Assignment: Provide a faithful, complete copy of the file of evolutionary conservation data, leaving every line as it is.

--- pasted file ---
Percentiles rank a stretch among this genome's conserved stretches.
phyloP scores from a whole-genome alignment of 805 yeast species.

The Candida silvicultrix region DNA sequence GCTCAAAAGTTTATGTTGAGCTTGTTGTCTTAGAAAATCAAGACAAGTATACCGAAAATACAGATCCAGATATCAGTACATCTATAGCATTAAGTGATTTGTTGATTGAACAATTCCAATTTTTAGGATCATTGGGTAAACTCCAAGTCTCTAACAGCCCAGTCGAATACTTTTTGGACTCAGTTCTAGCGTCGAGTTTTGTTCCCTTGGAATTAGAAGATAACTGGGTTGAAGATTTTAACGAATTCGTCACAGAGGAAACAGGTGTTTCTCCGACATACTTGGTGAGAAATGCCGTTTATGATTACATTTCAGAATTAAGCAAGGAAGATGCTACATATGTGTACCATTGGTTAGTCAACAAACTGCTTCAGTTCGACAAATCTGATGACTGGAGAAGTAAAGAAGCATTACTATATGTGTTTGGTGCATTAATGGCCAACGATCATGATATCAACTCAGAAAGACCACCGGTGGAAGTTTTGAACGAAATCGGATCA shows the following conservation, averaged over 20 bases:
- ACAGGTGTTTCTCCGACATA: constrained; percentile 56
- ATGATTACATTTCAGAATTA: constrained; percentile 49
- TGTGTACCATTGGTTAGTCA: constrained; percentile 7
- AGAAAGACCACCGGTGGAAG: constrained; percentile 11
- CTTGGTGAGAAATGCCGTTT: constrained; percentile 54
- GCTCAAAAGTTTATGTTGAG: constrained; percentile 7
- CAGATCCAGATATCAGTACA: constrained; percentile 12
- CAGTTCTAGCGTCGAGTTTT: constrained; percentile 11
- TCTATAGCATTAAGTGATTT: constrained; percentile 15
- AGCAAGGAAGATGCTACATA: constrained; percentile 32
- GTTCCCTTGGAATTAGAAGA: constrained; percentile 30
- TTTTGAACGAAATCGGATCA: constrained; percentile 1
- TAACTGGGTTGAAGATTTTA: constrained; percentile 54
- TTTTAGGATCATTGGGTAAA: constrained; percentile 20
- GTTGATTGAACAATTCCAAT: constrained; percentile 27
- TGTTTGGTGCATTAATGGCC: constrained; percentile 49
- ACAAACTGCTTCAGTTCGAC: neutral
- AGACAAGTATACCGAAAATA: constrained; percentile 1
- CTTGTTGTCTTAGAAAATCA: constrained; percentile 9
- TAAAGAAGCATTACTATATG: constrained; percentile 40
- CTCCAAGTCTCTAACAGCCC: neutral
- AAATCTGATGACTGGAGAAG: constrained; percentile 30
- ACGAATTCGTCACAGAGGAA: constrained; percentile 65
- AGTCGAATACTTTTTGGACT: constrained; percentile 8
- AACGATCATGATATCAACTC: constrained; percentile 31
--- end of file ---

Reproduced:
Percentiles rank a stretch among this genome's conserved stretches.
phyloP scores from a whole-genome alignment of 805 yeast species.

The Candida silvicultrix region DNA sequence GCTCAAAAGTTTATGTTGAGCTTGTTGTCTTAGAAAATCAAGACAAGTATACCGAAAATACAGATCCAGATATCAGTACATCTATAGCATTAAGTGATTTGTTGATTGAACAATTCCAATTTTTAGGATCATTGGGTAAACTCCAAGTCTCTAACAGCCCAGTCGAATACTTTTTGGACTCAGTTCTAGCGTCGAGTTTTGTTCCCTTGGAATTAGAAGATAACTGGGTTGAAGATTTTAACGAATTCGTCACAGAGGAAACAGGTGTTTCTCCGACATACTTGGTGAGAAATGCCGTTTATGATTACATTTCAGAATTAAGCAAGGAAGATGCTACATATGTGTACCATTGGTTAGTCAACAAACTGCTTCAGTTCGACAAATCTGATGACTGGAGAAGTAAAGAAGCATTACTATATGTGTTTGGTGCATTAATGGCCAACGATCATGATATCAACTCAGAAAGACCACCGGTGGAAGTTTTGAACGAAATCGGATCA shows the following conservation, averaged over 20 bases:
- ACAGGTGTTTCTCCGACATA: constrained; percentile 56
- ATGATTACATTTCAGAATTA: constrained; percentile 49
- TGTGTACCATTGGTTAGTCA: constrained; percentile 7
- AGAAAGACCACCGGTGGAAG: constrained; percentile 11
- CTTGGTGAGAAATGCCGTTT: constrained; percentile 54
- GCTCAAAAGTTTATGTTGAG: constrained; percentile 7
- CAGATCCAGATATCAGTACA: constrained; percentile 12
- CAGTTCTAGCGTCGAGTTTT: constrained; percentile 11
- TCTATAGCATTAAGTGATTT: constrained; percentile 15
- AGCAAGGAAGATGCTACATA: constrained; percentile 32
- GTTCCCTTGGAATTAGAAGA: constrained; percentile 30
- TTTTGAACGAAATCGGATCA: constrained; percentile 1
- TAACTGGGTTGAAGATTTTA: constrained; percentile 54
- TTTTAGGATCATTGGGTAAA: constrained; percentile 20
- GTTGATTGAACAATTCCAAT: constrained; percentile 27
- TGTTTGGTGCATTAATGGCC: constrained; percentile 49
- ACAAACTGCTTCAGTTCGAC: neutral
- AGACAAGTATACCGAAAATA: constrained; percentile 1
- CTTGTTGTCTTAGAAAATCA: constrained; percentile 9
- TAAAGAAGCATTACTATATG: constrained; percentile 40
- CTCCAAGTCTCTAACAGCCC: neutral
- AAATCTGATGACTGGAGAAG: constrained; percentile 30
- ACGAATTCGTCACAGAGGAA: constrained; percentile 65
- AGTCGAATACTTTTTGGACT: constrained; percentile 8
- AACGATCATGATATCAACTC: constrained; percentile 31